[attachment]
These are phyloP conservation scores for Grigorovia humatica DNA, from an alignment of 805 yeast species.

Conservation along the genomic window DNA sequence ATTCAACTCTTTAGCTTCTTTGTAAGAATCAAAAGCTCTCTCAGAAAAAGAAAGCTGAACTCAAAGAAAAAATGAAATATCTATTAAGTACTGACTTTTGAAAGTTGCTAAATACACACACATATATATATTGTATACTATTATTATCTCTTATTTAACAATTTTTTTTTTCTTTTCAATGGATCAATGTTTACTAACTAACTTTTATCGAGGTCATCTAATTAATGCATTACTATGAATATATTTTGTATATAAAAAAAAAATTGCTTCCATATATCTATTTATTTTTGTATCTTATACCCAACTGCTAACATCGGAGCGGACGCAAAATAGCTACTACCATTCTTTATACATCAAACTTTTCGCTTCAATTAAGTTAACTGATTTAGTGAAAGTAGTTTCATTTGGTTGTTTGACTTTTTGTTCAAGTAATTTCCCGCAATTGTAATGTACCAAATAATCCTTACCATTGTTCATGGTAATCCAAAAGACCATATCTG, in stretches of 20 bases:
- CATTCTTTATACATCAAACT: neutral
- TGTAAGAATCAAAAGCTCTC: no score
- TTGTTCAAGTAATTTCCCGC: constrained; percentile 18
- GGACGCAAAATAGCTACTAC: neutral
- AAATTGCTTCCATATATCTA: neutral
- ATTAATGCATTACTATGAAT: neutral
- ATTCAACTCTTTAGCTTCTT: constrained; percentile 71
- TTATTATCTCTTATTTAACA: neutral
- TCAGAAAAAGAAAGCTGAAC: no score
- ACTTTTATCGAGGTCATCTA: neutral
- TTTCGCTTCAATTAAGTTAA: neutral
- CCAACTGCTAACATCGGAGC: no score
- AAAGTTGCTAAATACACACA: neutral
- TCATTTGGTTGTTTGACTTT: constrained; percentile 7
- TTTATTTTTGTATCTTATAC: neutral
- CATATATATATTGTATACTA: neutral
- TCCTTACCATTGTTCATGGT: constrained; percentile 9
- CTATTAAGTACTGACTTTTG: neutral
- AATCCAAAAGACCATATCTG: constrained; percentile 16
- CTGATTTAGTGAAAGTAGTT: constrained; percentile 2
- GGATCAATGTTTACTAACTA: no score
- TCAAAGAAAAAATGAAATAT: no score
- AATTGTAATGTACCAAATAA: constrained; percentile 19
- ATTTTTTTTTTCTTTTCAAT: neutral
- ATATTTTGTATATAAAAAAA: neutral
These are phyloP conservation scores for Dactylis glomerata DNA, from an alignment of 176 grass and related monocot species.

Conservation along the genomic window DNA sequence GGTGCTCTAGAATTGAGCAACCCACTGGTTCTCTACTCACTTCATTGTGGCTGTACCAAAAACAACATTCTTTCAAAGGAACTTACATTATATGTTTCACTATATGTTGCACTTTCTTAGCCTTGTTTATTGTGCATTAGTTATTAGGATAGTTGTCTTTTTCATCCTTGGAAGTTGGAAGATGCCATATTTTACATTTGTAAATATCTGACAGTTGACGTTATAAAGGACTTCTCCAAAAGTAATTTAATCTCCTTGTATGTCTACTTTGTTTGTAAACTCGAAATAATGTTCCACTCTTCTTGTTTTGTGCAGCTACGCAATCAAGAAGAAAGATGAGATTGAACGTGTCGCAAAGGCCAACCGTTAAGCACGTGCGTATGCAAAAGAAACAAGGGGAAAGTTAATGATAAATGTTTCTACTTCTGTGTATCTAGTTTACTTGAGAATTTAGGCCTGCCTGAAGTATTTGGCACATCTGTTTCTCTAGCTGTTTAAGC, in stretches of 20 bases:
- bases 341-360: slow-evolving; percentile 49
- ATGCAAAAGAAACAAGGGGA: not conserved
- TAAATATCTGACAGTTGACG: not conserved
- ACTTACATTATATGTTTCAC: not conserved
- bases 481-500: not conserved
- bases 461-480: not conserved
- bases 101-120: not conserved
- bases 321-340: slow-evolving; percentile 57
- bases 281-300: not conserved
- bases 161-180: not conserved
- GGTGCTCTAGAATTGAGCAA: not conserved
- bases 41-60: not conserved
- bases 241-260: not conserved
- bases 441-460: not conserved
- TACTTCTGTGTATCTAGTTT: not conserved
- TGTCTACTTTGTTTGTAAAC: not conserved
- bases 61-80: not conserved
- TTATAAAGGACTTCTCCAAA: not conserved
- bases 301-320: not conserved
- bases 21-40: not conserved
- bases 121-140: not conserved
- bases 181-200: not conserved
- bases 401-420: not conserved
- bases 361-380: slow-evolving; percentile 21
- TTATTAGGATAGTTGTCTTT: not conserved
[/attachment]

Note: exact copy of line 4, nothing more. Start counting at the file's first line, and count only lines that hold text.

- TGTAAGAATCAAAAGCTCTC: no score